The Wings are simply dangerous! They match up too well with the Bruins. They won three of their four regular-season meetings, handing Boston its most embarrassingly one-sided whipping (6-1) en route. Perchance, does that sound like a dog to you? Their coach, Mike Babcock, is generally regarded the NHL's best which is why he was tabbed to lead Canada's Olympic squad to its gold medal moment. You'll recall Babcock's right-hand man in that precious endeavor was our own guy, Claude Julien. They were roommates in Sochi and seem to be pals. More room for concern. We'd much prefer they despise each other as even those otherwise amiable lads, Don Cherry and Scotty Bowman, once did. It's worth repeating. The Wings are the team you should least like to see them open against.

The Bruins of course also get home-ice advantage throughout the playoffs to go with their new lump of hardware about to land in the far back of their trophy case. But that's of marginal importance to the team that has the league's best road-record. They'd likely much prefer to catch Columbus in the opener and let them have home-ice. Instead, it's the loathsome Penguins who finished a distant second who get the privilege of wiping out the Bluejackets in Round One. There is something wrong with this picture.

Still, all such fears notwithstanding the Bruins will be heavy favorites in the Red Wing series and should be. Such was their highly impressive domination in the regular season. When they romped through March losing only one of 18 games they were as good as any team I've seen since the fabled Canadiens of the '50s and '60s who were dang near perfect.

For sustained stretches this season the Bruins were clearly the NHL's toughest, deepest, most balanced, best coached, even smartest and most disciplined team with all such virtues being trumped by the best goaltending. There are ample stats further affirming all that, which I'll not bore you with save for the one gem I think is most telling. The Bruins finished second in goals scored (to Chicago) and second in least goals allowed (to LA). Their differential between the two was a whopping plus-84. Tied for second were St. Louis and Anaheim at plus-57. Detroit's differential was minus eight (-8).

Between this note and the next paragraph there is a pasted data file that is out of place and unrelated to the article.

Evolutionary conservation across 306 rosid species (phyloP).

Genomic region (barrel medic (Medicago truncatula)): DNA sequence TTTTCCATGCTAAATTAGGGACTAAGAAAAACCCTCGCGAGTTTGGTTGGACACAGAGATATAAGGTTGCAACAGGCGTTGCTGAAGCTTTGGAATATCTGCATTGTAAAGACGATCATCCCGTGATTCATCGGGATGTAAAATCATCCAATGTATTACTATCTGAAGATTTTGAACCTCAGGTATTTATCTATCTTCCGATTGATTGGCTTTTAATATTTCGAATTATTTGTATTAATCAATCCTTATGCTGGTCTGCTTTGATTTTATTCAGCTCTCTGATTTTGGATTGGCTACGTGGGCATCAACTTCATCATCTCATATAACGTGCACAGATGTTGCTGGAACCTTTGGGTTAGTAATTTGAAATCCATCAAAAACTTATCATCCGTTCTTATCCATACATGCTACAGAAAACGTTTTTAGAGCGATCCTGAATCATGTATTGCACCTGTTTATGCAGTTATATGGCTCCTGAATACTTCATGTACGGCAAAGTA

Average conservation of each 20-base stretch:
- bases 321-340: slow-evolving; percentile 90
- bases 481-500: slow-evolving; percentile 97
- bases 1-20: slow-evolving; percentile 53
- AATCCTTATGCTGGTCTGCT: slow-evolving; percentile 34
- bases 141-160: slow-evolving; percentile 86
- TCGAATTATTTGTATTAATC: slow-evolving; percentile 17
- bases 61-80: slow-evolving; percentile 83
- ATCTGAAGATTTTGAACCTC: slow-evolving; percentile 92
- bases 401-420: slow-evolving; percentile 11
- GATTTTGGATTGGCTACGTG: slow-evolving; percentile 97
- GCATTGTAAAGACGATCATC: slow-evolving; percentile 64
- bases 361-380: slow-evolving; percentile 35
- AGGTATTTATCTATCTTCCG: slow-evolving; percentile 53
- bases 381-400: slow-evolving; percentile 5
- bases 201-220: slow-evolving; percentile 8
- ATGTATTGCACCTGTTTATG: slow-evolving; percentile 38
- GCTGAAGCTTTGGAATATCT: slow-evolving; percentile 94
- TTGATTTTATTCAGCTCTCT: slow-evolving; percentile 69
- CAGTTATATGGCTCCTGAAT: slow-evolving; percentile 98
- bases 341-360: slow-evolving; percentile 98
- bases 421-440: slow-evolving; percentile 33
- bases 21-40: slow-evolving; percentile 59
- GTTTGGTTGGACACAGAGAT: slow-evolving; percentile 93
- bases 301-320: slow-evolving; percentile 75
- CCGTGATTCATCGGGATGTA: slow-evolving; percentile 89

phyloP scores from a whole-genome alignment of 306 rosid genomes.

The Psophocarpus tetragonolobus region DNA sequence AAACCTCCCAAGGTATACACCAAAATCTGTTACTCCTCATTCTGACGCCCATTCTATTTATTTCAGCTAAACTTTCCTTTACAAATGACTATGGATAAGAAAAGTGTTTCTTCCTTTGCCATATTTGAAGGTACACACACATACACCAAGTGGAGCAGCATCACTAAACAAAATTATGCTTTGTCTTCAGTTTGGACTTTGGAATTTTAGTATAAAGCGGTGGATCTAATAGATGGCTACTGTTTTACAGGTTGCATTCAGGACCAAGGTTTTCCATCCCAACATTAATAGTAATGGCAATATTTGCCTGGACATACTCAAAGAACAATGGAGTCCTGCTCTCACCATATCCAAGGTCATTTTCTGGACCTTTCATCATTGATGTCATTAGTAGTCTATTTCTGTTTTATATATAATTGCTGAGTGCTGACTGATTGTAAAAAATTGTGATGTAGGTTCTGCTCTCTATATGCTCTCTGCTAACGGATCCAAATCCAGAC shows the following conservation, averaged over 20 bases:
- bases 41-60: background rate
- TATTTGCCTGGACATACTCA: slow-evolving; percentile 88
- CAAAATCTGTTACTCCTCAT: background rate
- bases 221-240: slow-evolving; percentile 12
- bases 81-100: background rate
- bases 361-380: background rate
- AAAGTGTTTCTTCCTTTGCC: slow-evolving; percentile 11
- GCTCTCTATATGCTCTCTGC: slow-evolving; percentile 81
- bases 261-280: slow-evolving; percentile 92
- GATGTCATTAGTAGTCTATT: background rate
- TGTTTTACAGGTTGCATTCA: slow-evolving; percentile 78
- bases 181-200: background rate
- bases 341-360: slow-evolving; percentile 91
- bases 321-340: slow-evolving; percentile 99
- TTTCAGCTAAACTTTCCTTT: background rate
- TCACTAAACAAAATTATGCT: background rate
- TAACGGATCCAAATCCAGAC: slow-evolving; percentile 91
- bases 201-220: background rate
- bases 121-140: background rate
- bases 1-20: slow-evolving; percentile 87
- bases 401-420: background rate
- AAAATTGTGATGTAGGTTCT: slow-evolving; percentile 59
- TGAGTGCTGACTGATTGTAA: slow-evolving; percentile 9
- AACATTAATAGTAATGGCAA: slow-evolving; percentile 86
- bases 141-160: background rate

The Bruins have been quite a package this season. The difference between the regular season and the playoff season is eerie, near mystical. Strange things can possess a team in the playoffs; or dispossess them for that matter. It's why many teams prefer to lay in the weeds over the long haul fine-tuning and ripening and poised to spring like the veritable viper when the Cup's finally at stake. In their long ago glory days under Punch Imlach the Toronto Maple Leafs excelled at the tactic. You can burn up too much energy in the pursuit of the President's Trophy. Did the Bruins do that even if all along they didn't give a hoot for the bloody thing? We're about to find out.

Hard to believe, this is the Bruins first Stanley Cup joust with their dear old "Original Six" buddies from Detroit in well more than a half century. When last they met in 1957, the Wings were the NHL's powerhouse and heavy Cup-favorites, loaded with Hall of Fame bound stalwarts: Brothers Howe, Lindsay, Ullman, Delvecchio, Pronovost, Arbour, Hall and a very young Johnny Bucyk, not yet "the Chief." Smartly coached by Milt Schmidt, the Bruins had a nice nucleus that included such worthies as Don McKenney, Dougie Mohns, Vic Stasiuk, Fleming Mackell and Johnny Pierson. But by the exalted standards of those Original Six days they were strictly back-benchers.

In a shocker widely proclaimed the biggest upset in NHL history, the Bruins whipped the Wings in five mind-boggling tilts. Whereupon, of course, they went on to get stonewalled by Jacques Plante and the Canadiens in the Finals. No matter! They had been David, taking down the mighty Goliath. It was heroic. The Wings would not win another Cup for four decades.

Is all of that in Detroit's thoughts this spring? Hockey people have the longest memories and the gravest thirst for revenge. Why, 57 years in this game is only yesterday.